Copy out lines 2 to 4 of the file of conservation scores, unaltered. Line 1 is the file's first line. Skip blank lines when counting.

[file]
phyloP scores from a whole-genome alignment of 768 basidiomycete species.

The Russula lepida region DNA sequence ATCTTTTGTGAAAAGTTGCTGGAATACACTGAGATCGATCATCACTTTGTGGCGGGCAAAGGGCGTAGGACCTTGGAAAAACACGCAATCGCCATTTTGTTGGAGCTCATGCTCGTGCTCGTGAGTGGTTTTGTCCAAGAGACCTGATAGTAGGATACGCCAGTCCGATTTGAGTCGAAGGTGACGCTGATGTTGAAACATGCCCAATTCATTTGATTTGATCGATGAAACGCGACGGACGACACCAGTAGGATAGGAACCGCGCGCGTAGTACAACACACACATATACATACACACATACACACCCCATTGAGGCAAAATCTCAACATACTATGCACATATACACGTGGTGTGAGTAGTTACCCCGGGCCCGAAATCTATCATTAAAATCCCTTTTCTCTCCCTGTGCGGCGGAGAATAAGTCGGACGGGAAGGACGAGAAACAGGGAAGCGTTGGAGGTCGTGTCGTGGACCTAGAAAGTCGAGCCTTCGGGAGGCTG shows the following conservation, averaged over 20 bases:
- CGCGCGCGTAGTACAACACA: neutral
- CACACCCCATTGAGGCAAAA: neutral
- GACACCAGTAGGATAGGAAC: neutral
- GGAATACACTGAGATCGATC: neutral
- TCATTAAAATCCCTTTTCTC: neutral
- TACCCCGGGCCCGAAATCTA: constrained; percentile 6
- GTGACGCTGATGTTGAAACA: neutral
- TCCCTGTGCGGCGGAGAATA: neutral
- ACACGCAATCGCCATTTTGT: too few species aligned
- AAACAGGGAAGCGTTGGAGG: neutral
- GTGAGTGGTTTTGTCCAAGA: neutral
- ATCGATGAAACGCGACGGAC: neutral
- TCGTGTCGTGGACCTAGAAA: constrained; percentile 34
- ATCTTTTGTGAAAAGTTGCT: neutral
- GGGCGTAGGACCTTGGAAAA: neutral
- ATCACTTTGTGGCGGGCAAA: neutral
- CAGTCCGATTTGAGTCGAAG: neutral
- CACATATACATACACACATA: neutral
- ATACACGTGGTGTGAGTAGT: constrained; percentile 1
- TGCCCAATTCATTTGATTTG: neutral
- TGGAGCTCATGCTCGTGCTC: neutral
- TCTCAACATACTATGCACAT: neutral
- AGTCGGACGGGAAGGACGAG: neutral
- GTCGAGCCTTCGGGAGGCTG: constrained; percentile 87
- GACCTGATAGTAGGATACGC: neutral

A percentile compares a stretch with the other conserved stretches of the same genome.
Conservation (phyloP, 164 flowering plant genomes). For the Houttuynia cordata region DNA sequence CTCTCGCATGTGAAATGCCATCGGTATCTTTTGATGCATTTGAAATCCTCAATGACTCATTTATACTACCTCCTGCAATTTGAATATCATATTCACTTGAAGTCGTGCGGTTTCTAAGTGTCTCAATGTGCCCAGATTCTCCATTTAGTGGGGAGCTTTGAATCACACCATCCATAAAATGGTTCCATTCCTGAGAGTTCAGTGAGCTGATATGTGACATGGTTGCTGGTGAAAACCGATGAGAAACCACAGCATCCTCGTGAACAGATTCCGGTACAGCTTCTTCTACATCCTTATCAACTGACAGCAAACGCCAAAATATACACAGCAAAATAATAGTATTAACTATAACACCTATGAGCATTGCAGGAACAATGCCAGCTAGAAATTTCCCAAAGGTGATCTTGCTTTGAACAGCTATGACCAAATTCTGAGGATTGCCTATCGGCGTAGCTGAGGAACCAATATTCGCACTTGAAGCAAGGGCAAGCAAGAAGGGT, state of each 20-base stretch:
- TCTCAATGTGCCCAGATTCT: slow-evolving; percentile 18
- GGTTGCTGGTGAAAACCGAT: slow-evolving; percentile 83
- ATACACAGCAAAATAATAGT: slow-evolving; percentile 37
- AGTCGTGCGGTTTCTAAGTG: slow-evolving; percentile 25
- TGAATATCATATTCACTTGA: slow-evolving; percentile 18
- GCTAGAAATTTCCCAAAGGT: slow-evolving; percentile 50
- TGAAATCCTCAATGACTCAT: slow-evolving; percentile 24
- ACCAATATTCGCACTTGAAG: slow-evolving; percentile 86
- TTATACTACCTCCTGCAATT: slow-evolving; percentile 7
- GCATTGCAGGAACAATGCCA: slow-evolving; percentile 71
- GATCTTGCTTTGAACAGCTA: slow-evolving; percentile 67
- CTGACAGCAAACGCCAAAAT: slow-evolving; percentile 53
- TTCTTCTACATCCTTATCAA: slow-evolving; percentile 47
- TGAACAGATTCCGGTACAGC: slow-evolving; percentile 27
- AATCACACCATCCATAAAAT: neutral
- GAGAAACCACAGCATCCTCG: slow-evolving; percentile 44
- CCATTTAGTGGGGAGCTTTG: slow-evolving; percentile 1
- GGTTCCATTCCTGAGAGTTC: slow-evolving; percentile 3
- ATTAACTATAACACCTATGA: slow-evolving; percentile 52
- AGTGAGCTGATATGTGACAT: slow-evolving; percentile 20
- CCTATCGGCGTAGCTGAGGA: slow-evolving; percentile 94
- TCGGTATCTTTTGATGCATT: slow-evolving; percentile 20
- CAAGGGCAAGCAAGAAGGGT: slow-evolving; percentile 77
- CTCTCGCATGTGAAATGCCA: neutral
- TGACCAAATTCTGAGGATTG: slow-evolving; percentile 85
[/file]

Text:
The Russula lepida region DNA sequence ATCTTTTGTGAAAAGTTGCTGGAATACACTGAGATCGATCATCACTTTGTGGCGGGCAAAGGGCGTAGGACCTTGGAAAAACACGCAATCGCCATTTTGTTGGAGCTCATGCTCGTGCTCGTGAGTGGTTTTGTCCAAGAGACCTGATAGTAGGATACGCCAGTCCGATTTGAGTCGAAGGTGACGCTGATGTTGAAACATGCCCAATTCATTTGATTTGATCGATGAAACGCGACGGACGACACCAGTAGGATAGGAACCGCGCGCGTAGTACAACACACACATATACATACACACATACACACCCCATTGAGGCAAAATCTCAACATACTATGCACATATACACGTGGTGTGAGTAGTTACCCCGGGCCCGAAATCTATCATTAAAATCCCTTTTCTCTCCCTGTGCGGCGGAGAATAAGTCGGACGGGAAGGACGAGAAACAGGGAAGCGTTGGAGGTCGTGTCGTGGACCTAGAAAGTCGAGCCTTCGGGAGGCTG shows the following conservation, averaged over 20 bases:
- CGCGCGCGTAGTACAACACA: neutral
- CACACCCCATTGAGGCAAAA: neutral